Dry winds brought down the leaves. Rain is currently making them slick hazards as we walk under an increasingly bare canopy on Capitol Hill. We enter a time of year when you can look up and fully appreciate the magnificent spread of a massive oak and the bright papery bark of a silver birch. I particularly enjoy this opportunity to engage with the barks of plants in winter, both because they pose interesting points about survival, and because they are simply artistically captivating, (especially without those gaudy distractions, leaves).
While it’s likely we all know this, it’s worth saying: Bark exists to protect woody plants, which grow year after year, from harm. Trees, shrubs, and some vines grow bark as a shield from fire, insects, and fungi as well as from freezing temperatures or moisture loss. When that delivery truck mangles the bark of an ash tree on Broadway, it opens up the tree to potential pathogens, gives it less protection from freezing weather, and can even stop it from transferring nutrients if badly damaged. Trees, our main focus here, need bark like we need our skin.
I think it’s worth noting that the terms “tree,” “shrub,” and “vine” are just useful terms for general growth forms that have developed independently all over the plant world. Just because a plant is tall, has a thick woody trunk and we call it a tree, say a Douglas Fir and a Bigleaf Maple, doesn’t mean they are closely related. And of course not all bark is exactly the same either, instead the varied results of adaptations necessary for trees their particular ecological niches.
Trying to understanding bark apart from a plant is unhelpful. I find it’s better to consider a cross section of a tree trunk to demonstrate bark’s role. I like to start in the middle layer of this cross section, called the cambium, because it’s the center of a growing tree trunk. Each season the cambium adds a layer of xylem or sapwood (really, just wood), which is like a series of stacked straws, transporting water and providing strength. As the cambium adds more layers of sapwood in annual growth, the inner wood eventually becomes heartwood, dead material that is mostly structural at the center of the tree. Cambium also helps create more bark, the layer sitting above and protecting this fragile layer. Directly on top of the cambium is the phloem, or inner bark, the layer that carries food and hormonal signals throughout the tree. Above this is the cork layer, that tough external barrier which is what we actually see and generally call bark.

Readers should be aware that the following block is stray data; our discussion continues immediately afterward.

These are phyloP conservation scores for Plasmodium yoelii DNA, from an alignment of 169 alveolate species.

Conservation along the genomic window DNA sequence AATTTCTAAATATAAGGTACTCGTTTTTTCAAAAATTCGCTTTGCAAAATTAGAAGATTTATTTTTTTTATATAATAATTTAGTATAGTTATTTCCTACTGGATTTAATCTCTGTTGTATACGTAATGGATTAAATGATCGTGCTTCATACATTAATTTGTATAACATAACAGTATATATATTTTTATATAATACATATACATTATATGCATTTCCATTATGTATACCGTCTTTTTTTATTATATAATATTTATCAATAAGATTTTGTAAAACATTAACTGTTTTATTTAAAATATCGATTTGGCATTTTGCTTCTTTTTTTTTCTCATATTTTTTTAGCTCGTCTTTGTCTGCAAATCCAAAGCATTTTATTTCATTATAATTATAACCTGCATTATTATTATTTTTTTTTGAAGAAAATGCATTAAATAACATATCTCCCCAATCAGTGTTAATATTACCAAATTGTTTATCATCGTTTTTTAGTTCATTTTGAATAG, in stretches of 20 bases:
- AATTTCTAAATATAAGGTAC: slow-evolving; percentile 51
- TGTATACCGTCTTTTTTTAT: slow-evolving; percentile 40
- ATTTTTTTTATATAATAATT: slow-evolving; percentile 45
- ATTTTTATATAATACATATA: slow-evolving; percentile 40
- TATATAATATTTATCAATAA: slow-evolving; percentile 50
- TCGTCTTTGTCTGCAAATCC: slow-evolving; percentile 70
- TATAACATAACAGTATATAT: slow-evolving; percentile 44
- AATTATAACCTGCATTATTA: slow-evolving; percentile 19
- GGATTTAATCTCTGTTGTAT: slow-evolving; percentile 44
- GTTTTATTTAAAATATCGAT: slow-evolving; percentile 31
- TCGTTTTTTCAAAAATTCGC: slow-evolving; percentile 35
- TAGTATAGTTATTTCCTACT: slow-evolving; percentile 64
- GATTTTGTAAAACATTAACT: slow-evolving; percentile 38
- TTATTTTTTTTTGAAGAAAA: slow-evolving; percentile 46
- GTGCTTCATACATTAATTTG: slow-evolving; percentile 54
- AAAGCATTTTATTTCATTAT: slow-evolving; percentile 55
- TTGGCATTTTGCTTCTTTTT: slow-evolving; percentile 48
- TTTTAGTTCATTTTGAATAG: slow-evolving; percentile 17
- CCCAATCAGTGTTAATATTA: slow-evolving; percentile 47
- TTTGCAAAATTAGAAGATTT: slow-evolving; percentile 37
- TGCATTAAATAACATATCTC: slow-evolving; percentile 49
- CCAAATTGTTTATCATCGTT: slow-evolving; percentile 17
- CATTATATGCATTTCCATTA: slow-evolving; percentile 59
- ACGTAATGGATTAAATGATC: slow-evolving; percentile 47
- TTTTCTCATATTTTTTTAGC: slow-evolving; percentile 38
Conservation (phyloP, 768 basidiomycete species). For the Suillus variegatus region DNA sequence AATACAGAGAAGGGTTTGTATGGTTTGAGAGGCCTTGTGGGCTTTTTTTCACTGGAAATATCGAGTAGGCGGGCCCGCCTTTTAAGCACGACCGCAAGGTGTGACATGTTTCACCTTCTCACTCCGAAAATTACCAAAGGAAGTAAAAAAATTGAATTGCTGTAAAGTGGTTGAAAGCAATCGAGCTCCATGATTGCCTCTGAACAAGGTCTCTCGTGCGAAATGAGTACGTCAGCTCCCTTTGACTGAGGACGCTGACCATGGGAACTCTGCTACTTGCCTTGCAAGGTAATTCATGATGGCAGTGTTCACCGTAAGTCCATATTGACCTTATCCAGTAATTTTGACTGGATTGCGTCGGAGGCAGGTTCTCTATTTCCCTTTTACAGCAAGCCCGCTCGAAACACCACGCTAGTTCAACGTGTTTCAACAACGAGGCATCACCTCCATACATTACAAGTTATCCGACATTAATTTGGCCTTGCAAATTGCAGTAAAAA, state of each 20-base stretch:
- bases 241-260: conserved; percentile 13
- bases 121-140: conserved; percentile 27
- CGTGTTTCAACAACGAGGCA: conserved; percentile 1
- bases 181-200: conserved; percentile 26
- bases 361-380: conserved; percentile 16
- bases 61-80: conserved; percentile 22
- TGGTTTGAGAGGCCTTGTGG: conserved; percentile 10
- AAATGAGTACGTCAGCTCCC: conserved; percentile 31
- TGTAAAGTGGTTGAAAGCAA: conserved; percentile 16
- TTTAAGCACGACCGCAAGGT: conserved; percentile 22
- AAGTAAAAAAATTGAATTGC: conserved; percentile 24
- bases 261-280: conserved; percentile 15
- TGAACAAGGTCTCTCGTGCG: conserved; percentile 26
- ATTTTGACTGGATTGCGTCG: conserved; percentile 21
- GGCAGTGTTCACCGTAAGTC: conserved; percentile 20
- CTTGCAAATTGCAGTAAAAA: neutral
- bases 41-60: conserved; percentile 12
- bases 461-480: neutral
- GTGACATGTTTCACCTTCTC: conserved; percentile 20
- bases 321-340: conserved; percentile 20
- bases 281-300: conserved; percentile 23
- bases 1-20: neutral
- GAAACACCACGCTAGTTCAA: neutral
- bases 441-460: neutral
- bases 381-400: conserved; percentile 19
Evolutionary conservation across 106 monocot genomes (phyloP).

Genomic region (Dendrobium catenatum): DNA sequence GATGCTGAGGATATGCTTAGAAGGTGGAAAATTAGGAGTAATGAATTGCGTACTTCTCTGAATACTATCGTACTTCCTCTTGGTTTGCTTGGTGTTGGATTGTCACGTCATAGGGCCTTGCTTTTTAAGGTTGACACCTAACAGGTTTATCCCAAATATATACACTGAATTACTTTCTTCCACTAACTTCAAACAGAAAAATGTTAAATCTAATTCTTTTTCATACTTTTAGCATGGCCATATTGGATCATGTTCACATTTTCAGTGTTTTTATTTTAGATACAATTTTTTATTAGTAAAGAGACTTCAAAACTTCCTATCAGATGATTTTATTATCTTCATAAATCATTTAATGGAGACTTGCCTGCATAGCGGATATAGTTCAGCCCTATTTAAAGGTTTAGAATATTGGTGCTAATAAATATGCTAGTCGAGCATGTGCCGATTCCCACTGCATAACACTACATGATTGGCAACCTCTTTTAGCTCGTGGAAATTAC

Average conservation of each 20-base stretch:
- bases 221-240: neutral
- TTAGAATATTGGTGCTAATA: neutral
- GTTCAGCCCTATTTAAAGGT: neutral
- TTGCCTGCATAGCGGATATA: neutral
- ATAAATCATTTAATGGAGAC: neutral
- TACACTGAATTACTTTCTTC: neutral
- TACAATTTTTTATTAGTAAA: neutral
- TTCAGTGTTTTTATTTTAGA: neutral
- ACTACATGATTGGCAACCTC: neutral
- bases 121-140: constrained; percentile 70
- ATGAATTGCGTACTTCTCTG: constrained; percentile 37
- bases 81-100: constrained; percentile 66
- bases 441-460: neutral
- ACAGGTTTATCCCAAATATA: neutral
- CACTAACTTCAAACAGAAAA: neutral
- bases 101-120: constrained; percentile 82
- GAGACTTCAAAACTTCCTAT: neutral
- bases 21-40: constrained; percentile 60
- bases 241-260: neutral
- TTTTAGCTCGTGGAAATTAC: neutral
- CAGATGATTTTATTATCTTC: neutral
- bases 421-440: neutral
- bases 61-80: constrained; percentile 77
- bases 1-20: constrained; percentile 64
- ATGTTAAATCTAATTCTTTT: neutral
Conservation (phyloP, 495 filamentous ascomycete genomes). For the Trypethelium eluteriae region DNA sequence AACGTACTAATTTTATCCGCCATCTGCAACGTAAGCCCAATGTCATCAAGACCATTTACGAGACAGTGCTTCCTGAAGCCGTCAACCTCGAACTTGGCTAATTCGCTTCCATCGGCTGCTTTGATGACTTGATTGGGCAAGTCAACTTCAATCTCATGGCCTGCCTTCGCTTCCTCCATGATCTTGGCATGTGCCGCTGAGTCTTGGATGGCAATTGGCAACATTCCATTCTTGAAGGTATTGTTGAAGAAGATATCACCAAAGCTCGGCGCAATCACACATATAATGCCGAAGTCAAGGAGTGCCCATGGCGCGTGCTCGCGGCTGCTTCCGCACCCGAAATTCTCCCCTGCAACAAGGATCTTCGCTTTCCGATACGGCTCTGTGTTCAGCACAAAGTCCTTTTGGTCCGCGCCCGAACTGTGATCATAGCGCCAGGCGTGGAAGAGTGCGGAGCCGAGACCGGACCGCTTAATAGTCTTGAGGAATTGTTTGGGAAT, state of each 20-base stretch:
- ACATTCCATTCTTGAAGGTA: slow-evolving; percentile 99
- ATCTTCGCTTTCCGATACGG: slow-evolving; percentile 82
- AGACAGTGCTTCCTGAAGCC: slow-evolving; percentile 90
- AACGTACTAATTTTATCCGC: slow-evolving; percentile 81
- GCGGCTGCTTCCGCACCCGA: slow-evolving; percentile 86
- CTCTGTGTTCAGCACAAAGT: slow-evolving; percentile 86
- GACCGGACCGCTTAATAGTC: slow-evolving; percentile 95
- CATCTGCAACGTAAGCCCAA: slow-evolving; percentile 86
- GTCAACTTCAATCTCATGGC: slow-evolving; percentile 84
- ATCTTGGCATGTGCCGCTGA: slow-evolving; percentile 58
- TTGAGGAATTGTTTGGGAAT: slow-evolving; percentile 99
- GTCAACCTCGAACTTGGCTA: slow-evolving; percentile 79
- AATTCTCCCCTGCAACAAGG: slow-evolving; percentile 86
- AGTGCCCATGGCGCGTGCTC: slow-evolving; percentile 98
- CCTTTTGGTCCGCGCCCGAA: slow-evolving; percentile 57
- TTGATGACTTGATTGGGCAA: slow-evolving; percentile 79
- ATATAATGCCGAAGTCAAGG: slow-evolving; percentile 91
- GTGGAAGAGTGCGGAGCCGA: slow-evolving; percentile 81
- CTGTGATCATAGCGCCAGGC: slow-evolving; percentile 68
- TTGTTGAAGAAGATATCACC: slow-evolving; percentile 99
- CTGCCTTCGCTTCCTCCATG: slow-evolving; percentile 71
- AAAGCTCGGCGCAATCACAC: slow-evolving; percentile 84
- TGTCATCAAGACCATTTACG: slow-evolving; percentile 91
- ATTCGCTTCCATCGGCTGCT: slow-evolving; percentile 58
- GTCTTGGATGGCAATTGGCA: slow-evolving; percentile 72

I want you to ponder why this is so fascinating: Every species we get the pleasure of enjoying as we stroll across the Hill, native or otherwise, has a different type of bark that provides different services. Native trees can have radically different bark for wildly different reasons but still grow side by side. This becomes far less obvious when we take a plant from a far off place and plop it down in our neighborhood, but it doesn’t make it less interesting or beautiful, just harder to understand outside of the context of place.
Turning to native trees offers easy ways to understand some of the variety of bark as they relate to our climate and ecosystems. Douglas Firs (Pseudotsuga menziesii) have heavy outer bark, a cork layer that grows several inches thick, shielding mature trees from moderate fires and burrowing beetles, part of the natural fire cycles that have swept our forests for millenia. Pacific Madrone (Arbutus menziesii), the only native, broadleaved evergreen tree in the region, has a beautifully varied bark, which is thin and sheds papery layers in summer to reveal an intense chartreuse alongside deep orange hues. The freshly revealed green patches are full of chloroplasts, cells that photosynthesize in all green plants, and in this case help maximise photosynthesis in dry conditions, when madrones also drops old leaves to reduce water loss and spur on new growth. Red Alders (Alnus rubra) often display deep vertical splits in the otherwise smooth outer bark of older trees, visible proof of early growth so fast the bark couldn’t keep up. Alders also give us clues about air quality. In cleaner air they host lichens that turn them a variety of blotchy grays, whites, and greens. In heavily polluted places they are a dark, nearly uniform gray and lack epiphytic diversity.
Appreciation of bark can take many forms. For some, it’s all about usefulness: cherry for coughs, alder for dyes, birch for basketry, cedar for all manner of things. For others it’s the challenge of identifying trees without their leaves, a further extension of knowing the world around us in all seasons, making dreary days more interesting. Simply enjoying the diversity of tree trunks for their inherent beauty is worth our time and will make our days brighter still. We have a huge diversity of species growing in our old neighborhood, all the more opportunities to get out and enjoy something free in spaces that seem to mostly revolve around commerce. Next time you’re on a walk, look at the differences: flakiness, grooves, colors of lichens that grow on the exterior, rough hard bark and others slippery smooth. May they bring you a bit of pleasure and questions to ponder.
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